IHRC is very concerned about recent developments in Algeria. We urge the international community to put pressure on Algeria to release Ahmadi detainees and to uphold the fundamental right of freedom of religion.
After a two-year hiatus, the Algerian government has resumed its aggressive persecution of the Ahmadiyya Muslim Community, announcing two-year prison sentences for its national president and other members on October 8. The Community must pay $100,000 in fines, while members still await court dates.
From 2016 to 2018, the Government of Algeria (GOA) undertook an aggressive campaign of persecution against the Ahmadiyya Muslim Community, which included raids, detentions, arrests, court cases and sentencing, pressuring employers to dismiss Ahmadis, the teardown of a community center, and nonstop state media propaganda fuelled by the then-Minister of Religious Affairs Mohamed Aissa.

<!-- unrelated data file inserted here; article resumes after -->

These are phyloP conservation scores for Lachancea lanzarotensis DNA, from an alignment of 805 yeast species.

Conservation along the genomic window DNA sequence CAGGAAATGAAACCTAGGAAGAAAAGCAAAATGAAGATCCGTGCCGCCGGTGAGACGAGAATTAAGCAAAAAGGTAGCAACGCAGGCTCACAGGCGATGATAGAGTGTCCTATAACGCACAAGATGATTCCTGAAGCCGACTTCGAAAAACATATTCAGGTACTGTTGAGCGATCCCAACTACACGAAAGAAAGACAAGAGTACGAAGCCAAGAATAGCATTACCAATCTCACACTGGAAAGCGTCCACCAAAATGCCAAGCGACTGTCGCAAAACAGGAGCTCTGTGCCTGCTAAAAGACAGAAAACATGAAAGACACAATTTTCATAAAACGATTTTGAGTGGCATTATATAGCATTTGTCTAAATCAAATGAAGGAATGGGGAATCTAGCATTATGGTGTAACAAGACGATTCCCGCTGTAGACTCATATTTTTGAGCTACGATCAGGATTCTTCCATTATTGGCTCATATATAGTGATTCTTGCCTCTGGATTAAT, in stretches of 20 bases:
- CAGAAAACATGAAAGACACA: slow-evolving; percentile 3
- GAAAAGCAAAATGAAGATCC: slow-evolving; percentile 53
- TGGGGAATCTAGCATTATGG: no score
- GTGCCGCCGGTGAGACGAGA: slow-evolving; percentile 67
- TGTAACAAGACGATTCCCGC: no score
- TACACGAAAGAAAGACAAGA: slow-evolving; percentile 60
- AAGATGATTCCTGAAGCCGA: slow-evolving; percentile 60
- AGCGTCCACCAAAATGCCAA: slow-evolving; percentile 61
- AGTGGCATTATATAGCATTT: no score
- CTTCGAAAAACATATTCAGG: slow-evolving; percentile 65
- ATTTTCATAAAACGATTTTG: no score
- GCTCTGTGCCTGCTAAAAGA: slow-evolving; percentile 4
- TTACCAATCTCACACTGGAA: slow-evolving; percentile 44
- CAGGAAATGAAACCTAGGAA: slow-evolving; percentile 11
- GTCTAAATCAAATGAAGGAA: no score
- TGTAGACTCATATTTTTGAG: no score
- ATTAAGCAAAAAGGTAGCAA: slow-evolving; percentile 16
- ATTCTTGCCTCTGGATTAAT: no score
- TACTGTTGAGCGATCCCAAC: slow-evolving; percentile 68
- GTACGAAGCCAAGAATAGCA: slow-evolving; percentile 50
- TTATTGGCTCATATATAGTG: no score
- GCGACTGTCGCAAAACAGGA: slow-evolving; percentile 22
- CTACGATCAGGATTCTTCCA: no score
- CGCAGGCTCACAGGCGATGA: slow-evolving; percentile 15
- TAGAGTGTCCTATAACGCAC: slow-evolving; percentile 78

Earlier this month, the GOA handed down 2-year prison sentences for Ahmadis in Constantine. In Khanshala, Ahmadis have not been allowed to leave their town since 2017, which has led one member to suffer severe mental health issues.
In all, the GOA’s Supreme Court has heard or pending more than 280 cases against Algerian Ahmadis since 2016, of whom 36 have spent between two and seven months in jail, all on trumped up charges but in reality due to their religious affiliation.
The Ministry of Religious Affairs and Ministry of Internal Affairs rejected applications by the Community to register in 2012 and again in 2016.